Calling all electricians for advice on wiring home

I am about to have an electrician in the area install a dedicated line from my electrical panel to 2 outlets I use for my audio and video gear. I am wondering if there are important considerations for wiring choice (gauge?), breakers, and other things to consider. Just want clean uninterrupted power without the fridge, rheostats, etc on the circuit. How would you do it up? I would think it is very straight forward but wanted to consult you guys. Thanks. Dave
I put in three 10 ga Romex dedicated lines myself. It's not difficult, surely not rocket science, but if you are not mechanically inclined, wiser to let an electrician do it (safety). Be sure that the electricity is off.

The hardest part (for this old man), was crawling 40 feet in a very tight crawl space, and digging two trenches in lava rock, for the two 8' dedicated ground rods. The only real pain with using 10 ga wire is when terminating the ends (stiff wire), and getting them to cooperate sharing space in the small electrical baxes - Ha!

I terminated each dedicated line with Porter Ports - very worthwhile.

As for the sub-panel, I used a 12 circuit breaker box, and connected my three lines into breakers 1, 5, and 9 - i.e.:

1 - 2
3 - 4
5 - 6
7 - 8
9 - 10
11 - 12

Same side, but every other row, so that they are same phase.
Damn Shventus!

What you went through to install your circuits sounds similar to Navy SEAL training.

To liven things up next time you decide to crawl under your house, make sure to set up some barbed wire barriers and have your wife hide a few claymore mines in random spots.

Better yet, hire Slappy!
Thanks Gunbei,

I sure felt like I was going through some military basic training (Marines, Navy Seals, BUDS, etc.), but I think that it was real enough, I'll pass on the barbed wire, live firing, explosions, and hidden claymores. It was so tight, dark, and humid under my house, here in the tropics, when my knees landed on sharp lava rocks, I thought that I HAD unearthed a claymore. My back didn't forgive me for days - Ha!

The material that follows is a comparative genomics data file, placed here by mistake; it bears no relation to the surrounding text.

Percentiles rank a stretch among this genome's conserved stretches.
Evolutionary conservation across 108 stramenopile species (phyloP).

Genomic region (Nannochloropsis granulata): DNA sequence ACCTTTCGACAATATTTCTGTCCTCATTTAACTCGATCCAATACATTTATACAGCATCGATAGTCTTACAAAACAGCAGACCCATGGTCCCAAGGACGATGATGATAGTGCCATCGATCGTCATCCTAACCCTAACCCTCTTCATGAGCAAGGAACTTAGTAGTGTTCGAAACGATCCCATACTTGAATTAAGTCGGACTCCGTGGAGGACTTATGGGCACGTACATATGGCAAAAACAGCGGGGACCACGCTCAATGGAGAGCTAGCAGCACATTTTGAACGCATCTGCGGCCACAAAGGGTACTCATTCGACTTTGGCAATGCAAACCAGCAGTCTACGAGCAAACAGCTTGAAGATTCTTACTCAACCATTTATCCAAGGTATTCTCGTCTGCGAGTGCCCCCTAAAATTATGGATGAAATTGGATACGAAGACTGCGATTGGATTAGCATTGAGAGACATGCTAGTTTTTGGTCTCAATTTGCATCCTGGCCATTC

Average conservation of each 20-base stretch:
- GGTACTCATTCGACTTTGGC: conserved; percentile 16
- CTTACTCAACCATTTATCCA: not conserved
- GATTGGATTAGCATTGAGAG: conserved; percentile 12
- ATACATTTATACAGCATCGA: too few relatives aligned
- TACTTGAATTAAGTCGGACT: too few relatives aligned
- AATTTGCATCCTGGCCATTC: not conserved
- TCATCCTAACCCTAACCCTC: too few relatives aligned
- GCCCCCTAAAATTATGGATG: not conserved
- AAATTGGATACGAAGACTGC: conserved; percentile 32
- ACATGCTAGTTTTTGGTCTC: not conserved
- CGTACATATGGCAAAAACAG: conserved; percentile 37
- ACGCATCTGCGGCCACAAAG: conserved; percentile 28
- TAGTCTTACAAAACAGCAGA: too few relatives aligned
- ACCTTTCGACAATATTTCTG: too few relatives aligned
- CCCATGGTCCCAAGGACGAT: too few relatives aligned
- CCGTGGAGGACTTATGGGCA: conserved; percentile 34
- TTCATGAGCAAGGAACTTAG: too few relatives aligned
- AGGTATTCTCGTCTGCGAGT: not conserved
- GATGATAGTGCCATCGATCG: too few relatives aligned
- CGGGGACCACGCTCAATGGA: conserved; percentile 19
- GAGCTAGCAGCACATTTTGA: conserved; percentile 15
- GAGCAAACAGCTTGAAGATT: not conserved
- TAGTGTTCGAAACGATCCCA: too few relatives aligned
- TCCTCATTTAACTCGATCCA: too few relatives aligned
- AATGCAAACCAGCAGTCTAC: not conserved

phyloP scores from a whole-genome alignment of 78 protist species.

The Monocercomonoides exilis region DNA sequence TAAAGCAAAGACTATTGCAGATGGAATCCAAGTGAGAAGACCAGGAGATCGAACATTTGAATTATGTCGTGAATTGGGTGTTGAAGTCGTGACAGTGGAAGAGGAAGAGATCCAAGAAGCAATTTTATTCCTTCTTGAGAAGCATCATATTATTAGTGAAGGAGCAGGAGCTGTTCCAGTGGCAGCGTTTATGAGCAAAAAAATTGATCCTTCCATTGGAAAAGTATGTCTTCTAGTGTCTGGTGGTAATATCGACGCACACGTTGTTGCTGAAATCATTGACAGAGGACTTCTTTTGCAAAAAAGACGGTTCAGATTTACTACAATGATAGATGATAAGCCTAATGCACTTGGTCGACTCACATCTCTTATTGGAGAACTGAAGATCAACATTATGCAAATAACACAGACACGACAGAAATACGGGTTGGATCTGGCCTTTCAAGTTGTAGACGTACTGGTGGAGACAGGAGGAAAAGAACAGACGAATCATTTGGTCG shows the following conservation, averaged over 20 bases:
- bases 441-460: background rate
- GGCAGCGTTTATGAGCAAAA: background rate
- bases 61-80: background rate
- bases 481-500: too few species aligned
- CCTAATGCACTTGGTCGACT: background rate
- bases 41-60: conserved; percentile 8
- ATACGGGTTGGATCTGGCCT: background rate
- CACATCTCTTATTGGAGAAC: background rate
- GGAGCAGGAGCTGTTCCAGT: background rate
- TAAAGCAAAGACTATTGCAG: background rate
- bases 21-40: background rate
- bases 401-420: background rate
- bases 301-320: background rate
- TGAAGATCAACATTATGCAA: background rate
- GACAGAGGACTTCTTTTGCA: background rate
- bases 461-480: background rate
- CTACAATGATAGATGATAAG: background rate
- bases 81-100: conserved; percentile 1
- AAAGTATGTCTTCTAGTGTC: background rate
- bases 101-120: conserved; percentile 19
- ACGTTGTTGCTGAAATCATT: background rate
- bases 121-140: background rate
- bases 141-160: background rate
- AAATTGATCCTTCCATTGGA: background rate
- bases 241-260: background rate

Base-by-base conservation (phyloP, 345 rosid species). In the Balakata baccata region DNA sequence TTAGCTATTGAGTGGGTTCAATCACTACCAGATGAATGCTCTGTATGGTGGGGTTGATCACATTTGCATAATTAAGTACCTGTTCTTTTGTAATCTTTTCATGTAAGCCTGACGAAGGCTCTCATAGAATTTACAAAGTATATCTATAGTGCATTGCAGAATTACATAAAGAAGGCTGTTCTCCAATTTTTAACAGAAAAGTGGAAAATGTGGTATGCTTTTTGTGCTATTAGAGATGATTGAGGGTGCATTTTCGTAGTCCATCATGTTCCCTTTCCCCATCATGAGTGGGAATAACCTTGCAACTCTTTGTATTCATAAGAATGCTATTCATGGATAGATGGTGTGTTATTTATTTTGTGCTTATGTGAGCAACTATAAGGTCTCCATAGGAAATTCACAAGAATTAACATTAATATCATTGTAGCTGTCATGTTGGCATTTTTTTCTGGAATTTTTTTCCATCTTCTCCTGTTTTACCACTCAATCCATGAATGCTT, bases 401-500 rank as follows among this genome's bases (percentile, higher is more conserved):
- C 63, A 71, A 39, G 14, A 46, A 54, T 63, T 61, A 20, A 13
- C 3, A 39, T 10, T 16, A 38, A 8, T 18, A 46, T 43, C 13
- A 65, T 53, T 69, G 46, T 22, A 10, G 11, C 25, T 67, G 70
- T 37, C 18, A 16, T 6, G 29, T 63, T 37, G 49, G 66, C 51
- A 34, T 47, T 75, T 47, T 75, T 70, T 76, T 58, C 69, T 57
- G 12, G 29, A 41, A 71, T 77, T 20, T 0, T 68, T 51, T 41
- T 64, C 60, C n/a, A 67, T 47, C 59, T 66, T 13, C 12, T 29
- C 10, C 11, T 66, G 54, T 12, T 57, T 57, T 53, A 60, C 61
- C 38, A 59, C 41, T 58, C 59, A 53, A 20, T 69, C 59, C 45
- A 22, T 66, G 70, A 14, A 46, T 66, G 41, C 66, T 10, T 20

Your story reminds me of when I went under my house a few years ago to run the PVC pipe for my long runs of interconnect.

I had been in total darkness for about half an hour, except for the small flashlight that was resting between my face and the earth. I could only see a few feet beyond that small pool of light.

I sensed something moving off to my left and turned my head. In the dark I could see two glowing eyes moving slowly toward me. I banged my head on the 2X4 runners reaching my hand around to grip the flashlight and when I aimed the beam toward the light I saw my tortoise shell colored kitty cat smiling at me.

I still can't believe she jumped into the scuttle hole to find me. I was never so glad to see a cat in my life.
Albert: I cracked up when i read your story. I bet you got "a little excited" when you saw "glow in the dark" eyes coming at you, especially eyes that big. With our minds working the way that they do and you being in such a dark and dirty space, i bet that your imagination was primed and ready to go. My guess is that the first thing that came to mind when you saw those eyes was trying to imagine the size of the "mouse" that went along with eyes that big. I think we all know why you hit your head in such a situation : ) Sean

PS... If one is going to run lines under the house in a dirt crawlspace, why not connect your ground line directly to a ground rod in the crawlspace directly under the floor where the outlets are? This would provide both a phenomenally short path to ground and year round weather protection for the connections to ground. To be safe though and meet local code, you should tie the audio system ground rod back into the grounding system used for the AC mains. While tieing the two ground rods together, clean and weatherproof the connections of the original ground rod used for the mains. All of this is based on the idea that one would be able to drive a ground rod into the soil in their crawlspace, which might not be all that feasible in some situations.